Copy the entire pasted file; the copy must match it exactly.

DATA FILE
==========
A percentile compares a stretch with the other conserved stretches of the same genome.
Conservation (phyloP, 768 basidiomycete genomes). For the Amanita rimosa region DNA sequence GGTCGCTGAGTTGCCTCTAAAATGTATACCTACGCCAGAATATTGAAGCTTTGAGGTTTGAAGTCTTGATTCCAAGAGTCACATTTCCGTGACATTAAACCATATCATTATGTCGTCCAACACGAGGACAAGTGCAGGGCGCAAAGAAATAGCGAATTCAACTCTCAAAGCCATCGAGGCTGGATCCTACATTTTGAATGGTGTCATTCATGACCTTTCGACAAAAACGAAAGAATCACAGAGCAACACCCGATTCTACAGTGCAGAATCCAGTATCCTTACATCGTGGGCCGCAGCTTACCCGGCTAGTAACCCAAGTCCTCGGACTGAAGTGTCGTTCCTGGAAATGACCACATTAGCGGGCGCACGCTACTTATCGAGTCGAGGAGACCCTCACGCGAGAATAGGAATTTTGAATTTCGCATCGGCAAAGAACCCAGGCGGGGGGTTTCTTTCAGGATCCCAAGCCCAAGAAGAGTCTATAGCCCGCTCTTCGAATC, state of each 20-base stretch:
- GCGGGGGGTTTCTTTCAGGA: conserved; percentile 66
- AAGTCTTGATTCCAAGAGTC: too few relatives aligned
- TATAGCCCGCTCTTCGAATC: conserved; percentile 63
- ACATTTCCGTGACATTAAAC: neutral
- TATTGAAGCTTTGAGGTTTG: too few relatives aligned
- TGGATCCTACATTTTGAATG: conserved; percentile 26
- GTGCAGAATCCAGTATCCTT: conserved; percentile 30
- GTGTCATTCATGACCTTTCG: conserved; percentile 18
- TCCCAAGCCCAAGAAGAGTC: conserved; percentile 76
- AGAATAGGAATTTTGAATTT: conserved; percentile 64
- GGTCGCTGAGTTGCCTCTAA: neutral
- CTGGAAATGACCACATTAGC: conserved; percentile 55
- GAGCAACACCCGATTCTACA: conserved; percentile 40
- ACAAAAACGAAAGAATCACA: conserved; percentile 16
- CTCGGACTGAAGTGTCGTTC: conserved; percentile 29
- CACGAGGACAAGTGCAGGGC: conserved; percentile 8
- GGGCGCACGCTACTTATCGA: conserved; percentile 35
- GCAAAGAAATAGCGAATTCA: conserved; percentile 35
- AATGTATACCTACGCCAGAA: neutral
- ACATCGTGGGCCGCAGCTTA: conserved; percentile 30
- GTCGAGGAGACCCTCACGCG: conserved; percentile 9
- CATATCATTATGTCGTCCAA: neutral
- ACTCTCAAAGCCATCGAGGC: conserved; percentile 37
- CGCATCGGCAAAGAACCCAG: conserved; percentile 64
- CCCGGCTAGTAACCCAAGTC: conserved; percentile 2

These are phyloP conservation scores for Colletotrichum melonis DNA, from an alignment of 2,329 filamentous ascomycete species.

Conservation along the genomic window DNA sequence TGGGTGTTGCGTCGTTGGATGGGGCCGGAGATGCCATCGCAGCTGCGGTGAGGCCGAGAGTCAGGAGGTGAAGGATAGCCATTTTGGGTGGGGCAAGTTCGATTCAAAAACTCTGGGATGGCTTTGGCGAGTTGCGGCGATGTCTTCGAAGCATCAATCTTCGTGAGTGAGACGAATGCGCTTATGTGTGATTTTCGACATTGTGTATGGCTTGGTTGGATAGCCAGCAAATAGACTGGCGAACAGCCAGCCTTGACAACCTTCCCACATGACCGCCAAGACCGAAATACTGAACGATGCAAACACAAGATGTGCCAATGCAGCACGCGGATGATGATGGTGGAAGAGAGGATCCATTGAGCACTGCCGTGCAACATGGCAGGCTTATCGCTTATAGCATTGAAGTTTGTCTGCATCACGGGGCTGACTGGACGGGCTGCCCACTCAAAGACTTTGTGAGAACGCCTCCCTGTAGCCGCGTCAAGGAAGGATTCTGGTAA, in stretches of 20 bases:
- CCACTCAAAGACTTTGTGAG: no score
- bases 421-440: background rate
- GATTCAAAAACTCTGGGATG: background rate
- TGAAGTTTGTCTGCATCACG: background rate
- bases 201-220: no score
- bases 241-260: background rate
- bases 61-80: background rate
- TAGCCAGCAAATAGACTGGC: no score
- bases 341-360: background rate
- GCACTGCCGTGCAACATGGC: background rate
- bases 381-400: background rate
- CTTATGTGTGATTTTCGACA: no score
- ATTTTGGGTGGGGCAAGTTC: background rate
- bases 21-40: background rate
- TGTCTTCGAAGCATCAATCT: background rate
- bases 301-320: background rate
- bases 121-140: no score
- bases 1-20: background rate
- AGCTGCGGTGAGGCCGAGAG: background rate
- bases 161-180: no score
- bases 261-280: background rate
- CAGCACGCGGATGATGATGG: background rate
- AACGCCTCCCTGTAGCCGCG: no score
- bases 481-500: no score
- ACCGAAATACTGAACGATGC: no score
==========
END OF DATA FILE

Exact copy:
A percentile compares a stretch with the other conserved stretches of the same genome.
Conservation (phyloP, 768 basidiomycete genomes). For the Amanita rimosa region DNA sequence GGTCGCTGAGTTGCCTCTAAAATGTATACCTACGCCAGAATATTGAAGCTTTGAGGTTTGAAGTCTTGATTCCAAGAGTCACATTTCCGTGACATTAAACCATATCATTATGTCGTCCAACACGAGGACAAGTGCAGGGCGCAAAGAAATAGCGAATTCAACTCTCAAAGCCATCGAGGCTGGATCCTACATTTTGAATGGTGTCATTCATGACCTTTCGACAAAAACGAAAGAATCACAGAGCAACACCCGATTCTACAGTGCAGAATCCAGTATCCTTACATCGTGGGCCGCAGCTTACCCGGCTAGTAACCCAAGTCCTCGGACTGAAGTGTCGTTCCTGGAAATGACCACATTAGCGGGCGCACGCTACTTATCGAGTCGAGGAGACCCTCACGCGAGAATAGGAATTTTGAATTTCGCATCGGCAAAGAACCCAGGCGGGGGGTTTCTTTCAGGATCCCAAGCCCAAGAAGAGTCTATAGCCCGCTCTTCGAATC, state of each 20-base stretch:
- GCGGGGGGTTTCTTTCAGGA: conserved; percentile 66
- AAGTCTTGATTCCAAGAGTC: too few relatives aligned
- TATAGCCCGCTCTTCGAATC: conserved; percentile 63
- ACATTTCCGTGACATTAAAC: neutral
- TATTGAAGCTTTGAGGTTTG: too few relatives aligned
- TGGATCCTACATTTTGAATG: conserved; percentile 26
- GTGCAGAATCCAGTATCCTT: conserved; percentile 30
- GTGTCATTCATGACCTTTCG: conserved; percentile 18
- TCCCAAGCCCAAGAAGAGTC: conserved; percentile 76
- AGAATAGGAATTTTGAATTT: conserved; percentile 64
- GGTCGCTGAGTTGCCTCTAA: neutral
- CTGGAAATGACCACATTAGC: conserved; percentile 55
- GAGCAACACCCGATTCTACA: conserved; percentile 40
- ACAAAAACGAAAGAATCACA: conserved; percentile 16
- CTCGGACTGAAGTGTCGTTC: conserved; percentile 29
- CACGAGGACAAGTGCAGGGC: conserved; percentile 8
- GGGCGCACGCTACTTATCGA: conserved; percentile 35
- GCAAAGAAATAGCGAATTCA: conserved; percentile 35
- AATGTATACCTACGCCAGAA: neutral
- ACATCGTGGGCCGCAGCTTA: conserved; percentile 30
- GTCGAGGAGACCCTCACGCG: conserved; percentile 9
- CATATCATTATGTCGTCCAA: neutral
- ACTCTCAAAGCCATCGAGGC: conserved; percentile 37
- CGCATCGGCAAAGAACCCAG: conserved; percentile 64
- CCCGGCTAGTAACCCAAGTC: conserved; percentile 2

These are phyloP conservation scores for Colletotrichum melonis DNA, from an alignment of 2,329 filamentous ascomycete species.

Conservation along the genomic window DNA sequence TGGGTGTTGCGTCGTTGGATGGGGCCGGAGATGCCATCGCAGCTGCGGTGAGGCCGAGAGTCAGGAGGTGAAGGATAGCCATTTTGGGTGGGGCAAGTTCGATTCAAAAACTCTGGGATGGCTTTGGCGAGTTGCGGCGATGTCTTCGAAGCATCAATCTTCGTGAGTGAGACGAATGCGCTTATGTGTGATTTTCGACATTGTGTATGGCTTGGTTGGATAGCCAGCAAATAGACTGGCGAACAGCCAGCCTTGACAACCTTCCCACATGACCGCCAAGACCGAAATACTGAACGATGCAAACACAAGATGTGCCAATGCAGCACGCGGATGATGATGGTGGAAGAGAGGATCCATTGAGCACTGCCGTGCAACATGGCAGGCTTATCGCTTATAGCATTGAAGTTTGTCTGCATCACGGGGCTGACTGGACGGGCTGCCCACTCAAAGACTTTGTGAGAACGCCTCCCTGTAGCCGCGTCAAGGAAGGATTCTGGTAA, in stretches of 20 bases:
- CCACTCAAAGACTTTGTGAG: no score
- bases 421-440: background rate
- GATTCAAAAACTCTGGGATG: background rate
- TGAAGTTTGTCTGCATCACG: background rate
- bases 201-220: no score
- bases 241-260: background rate
- bases 61-80: background rate
- TAGCCAGCAAATAGACTGGC: no score
- bases 341-360: background rate
- GCACTGCCGTGCAACATGGC: background rate
- bases 381-400: background rate
- CTTATGTGTGATTTTCGACA: no score
- ATTTTGGGTGGGGCAAGTTC: background rate
- bases 21-40: background rate
- TGTCTTCGAAGCATCAATCT: background rate
- bases 301-320: background rate
- bases 121-140: no score
- bases 1-20: background rate
- AGCTGCGGTGAGGCCGAGAG: background rate
- bases 161-180: no score
- bases 261-280: background rate
- CAGCACGCGGATGATGATGG: background rate
- AACGCCTCCCTGTAGCCGCG: no score
- bases 481-500: no score
- ACCGAAATACTGAACGATGC: no score